SAN FRANCISCO (AP) — For nearly two hours on May 19, 2011, Joann Davis stood in the parking lot of a California Denny's restaurant in pants soaked in urine answering questions from a federal agent about a rice-sized piece of moon rock she wanted to sell to help pay for her son's medical care.
Davis, who was in her 70s, had contacted NASA about the rock and claimed it was a gift to her late husband from astronaut Neil Armstrong. But lunar material gathered on the Apollo missions is considered government property, and her email prompted an investigation that brought six armed officers to the Denny's that day in a sting operation to seize the rock.
An indignant federal appeals court on Thursday criticized Davis' detention by NASA agent Norman Conley in the Denny's parking lot, calling it "unreasonably prolonged and unnecessarily degrading."
Conley detained Davis even though he knew she was nearly 75 years old, had urinated in her pants during the sting, had reached out to NASA herself and was having financial problems, a three-judge panel of the 9th U.S. Circuit Court of Appeals said.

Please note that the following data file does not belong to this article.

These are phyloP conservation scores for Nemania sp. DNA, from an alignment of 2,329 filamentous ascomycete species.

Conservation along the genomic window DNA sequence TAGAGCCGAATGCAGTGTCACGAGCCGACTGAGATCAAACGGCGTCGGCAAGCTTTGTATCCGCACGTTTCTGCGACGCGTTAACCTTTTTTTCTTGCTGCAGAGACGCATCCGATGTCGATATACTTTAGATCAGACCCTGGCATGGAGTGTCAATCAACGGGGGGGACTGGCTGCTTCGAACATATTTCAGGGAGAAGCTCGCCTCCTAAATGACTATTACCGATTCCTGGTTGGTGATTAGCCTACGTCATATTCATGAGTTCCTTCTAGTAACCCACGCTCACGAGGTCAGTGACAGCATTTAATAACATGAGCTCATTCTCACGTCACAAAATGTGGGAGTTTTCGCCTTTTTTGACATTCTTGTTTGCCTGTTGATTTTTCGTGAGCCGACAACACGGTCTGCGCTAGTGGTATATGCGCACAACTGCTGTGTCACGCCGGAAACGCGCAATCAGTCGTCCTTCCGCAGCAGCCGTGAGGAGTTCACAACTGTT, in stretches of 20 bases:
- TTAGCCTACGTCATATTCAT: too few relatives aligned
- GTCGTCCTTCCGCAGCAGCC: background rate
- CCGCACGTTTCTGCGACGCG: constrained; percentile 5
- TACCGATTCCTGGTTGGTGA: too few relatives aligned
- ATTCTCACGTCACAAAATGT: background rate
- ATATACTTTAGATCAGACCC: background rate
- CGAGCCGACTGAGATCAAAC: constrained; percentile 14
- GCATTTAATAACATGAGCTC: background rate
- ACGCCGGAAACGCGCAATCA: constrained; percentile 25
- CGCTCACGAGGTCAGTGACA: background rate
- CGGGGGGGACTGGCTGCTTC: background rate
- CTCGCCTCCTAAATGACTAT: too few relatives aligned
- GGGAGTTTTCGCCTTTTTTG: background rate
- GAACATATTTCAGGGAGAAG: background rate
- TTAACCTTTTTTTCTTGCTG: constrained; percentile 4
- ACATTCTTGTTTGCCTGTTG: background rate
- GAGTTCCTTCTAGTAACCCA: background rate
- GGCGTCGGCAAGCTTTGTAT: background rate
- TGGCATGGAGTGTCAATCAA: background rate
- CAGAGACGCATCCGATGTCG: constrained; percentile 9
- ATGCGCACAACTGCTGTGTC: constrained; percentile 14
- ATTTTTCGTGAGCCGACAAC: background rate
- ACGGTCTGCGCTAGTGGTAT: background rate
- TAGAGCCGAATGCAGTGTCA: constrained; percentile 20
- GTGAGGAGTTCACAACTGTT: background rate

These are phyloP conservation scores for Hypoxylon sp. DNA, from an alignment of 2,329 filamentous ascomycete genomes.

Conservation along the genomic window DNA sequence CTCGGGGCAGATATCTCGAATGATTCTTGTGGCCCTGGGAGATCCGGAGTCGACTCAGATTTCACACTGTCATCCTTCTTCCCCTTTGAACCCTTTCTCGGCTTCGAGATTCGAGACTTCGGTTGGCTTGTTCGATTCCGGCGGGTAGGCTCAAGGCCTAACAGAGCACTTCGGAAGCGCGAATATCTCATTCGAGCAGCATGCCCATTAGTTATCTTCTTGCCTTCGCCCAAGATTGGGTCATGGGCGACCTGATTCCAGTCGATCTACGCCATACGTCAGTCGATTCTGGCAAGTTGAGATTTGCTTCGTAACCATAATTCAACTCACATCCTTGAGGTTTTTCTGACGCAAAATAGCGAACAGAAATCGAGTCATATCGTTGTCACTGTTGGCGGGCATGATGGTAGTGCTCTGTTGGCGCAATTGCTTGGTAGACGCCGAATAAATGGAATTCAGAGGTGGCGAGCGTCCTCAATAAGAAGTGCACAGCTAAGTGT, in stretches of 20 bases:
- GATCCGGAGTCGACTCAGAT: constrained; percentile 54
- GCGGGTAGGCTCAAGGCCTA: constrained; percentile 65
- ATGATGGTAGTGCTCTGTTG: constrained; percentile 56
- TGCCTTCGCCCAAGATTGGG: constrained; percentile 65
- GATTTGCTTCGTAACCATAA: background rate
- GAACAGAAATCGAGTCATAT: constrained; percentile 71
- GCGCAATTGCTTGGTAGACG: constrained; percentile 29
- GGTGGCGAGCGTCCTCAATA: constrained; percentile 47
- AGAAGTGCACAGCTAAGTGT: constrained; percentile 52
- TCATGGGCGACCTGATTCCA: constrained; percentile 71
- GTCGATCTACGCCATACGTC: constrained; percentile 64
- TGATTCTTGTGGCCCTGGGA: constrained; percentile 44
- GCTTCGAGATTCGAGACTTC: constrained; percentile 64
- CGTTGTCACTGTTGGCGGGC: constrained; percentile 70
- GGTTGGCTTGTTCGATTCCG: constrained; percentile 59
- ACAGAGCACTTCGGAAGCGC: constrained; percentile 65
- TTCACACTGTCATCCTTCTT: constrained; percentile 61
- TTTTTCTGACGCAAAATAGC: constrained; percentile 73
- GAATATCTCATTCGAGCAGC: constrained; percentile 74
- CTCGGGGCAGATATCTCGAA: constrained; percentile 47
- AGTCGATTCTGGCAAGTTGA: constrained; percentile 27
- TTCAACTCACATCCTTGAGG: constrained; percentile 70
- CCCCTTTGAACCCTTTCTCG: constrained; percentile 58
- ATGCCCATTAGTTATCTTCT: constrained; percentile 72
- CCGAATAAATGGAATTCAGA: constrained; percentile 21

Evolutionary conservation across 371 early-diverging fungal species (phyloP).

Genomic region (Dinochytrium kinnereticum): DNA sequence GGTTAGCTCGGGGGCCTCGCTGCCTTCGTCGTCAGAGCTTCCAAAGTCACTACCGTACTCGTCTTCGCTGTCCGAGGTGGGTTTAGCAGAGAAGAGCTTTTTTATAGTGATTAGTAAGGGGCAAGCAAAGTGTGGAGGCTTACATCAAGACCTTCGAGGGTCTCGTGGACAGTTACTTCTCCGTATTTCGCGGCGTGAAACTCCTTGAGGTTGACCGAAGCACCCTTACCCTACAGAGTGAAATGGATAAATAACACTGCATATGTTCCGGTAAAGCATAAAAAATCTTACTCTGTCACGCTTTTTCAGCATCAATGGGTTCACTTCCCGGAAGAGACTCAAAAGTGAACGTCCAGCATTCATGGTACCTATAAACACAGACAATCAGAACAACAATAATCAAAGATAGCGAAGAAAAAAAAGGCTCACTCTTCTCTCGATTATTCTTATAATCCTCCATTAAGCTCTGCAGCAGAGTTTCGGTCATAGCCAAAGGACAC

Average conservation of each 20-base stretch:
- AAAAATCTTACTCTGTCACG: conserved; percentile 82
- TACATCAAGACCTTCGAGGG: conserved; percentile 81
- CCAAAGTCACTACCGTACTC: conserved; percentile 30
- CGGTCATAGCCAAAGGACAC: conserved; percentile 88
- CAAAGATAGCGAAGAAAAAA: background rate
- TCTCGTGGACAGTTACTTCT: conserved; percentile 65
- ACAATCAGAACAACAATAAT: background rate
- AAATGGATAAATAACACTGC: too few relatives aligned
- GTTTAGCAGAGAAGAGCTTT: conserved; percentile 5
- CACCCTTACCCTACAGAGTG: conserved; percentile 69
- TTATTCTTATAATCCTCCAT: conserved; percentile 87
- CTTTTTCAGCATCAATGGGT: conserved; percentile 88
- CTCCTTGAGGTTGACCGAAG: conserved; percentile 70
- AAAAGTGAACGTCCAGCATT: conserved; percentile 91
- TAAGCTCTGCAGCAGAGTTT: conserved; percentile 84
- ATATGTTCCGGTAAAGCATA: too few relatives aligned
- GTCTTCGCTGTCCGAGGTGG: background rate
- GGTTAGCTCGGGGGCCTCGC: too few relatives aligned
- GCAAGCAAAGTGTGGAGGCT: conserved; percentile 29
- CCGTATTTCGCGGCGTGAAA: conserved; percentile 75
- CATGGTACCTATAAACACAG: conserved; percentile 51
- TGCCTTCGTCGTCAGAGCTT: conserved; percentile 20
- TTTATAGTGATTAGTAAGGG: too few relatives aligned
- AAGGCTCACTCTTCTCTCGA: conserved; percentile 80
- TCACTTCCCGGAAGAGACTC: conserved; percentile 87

Instead of telling Davis that her possession of the rock was illegal and asking her to surrender it to NASA, Conley "organized a sting operation involving six armed officers to forcibly seize a lucite paperweight containing a moon rock the size of a rice grain from an elderly grandmother," 9th Circuit Chief Judge Sidney Thomas wrote.
The appeals panel upheld a lower court ruling denying Conley immunity from Davis' lawsuit alleging wrongful detention.
John Rubiner, an attorney for Conley, said he was examining the ruling and had not decided what to do next. He said a lower court judge, Consuelo Marshall in Los Angeles, determined that Conley had asked Davis if she wished to use the bathroom to clean up and whether she wanted to speak with him at her home, but she declined.
Marshall also said there was no evidence that Davis or her husband legally acquired or possessed the moon rock. Marshall said Davis told a confidential informant retained by NASA that she knew of other people who had gotten in trouble for possessing lunar rock, according to court documents. Davis sought $1.7 million for the rock.
In addition to the moon rock, Davis claimed she had a nickel-sized piece of the heat shield that protected the Apollo 11 space capsule as it returned to earth from the first successful manned mission to the moon in 1969. Investigators did not seek to seize that item.
NASA lunar experts later confirmed the authenticity of the moon rock in Davis' possession, but prosecutors never filed charges against her, the 9th Circuit said. Armstrong, who died in 2012, had told investigators that he never gave or sold lunar material to anyone, according to an affidavit in the case.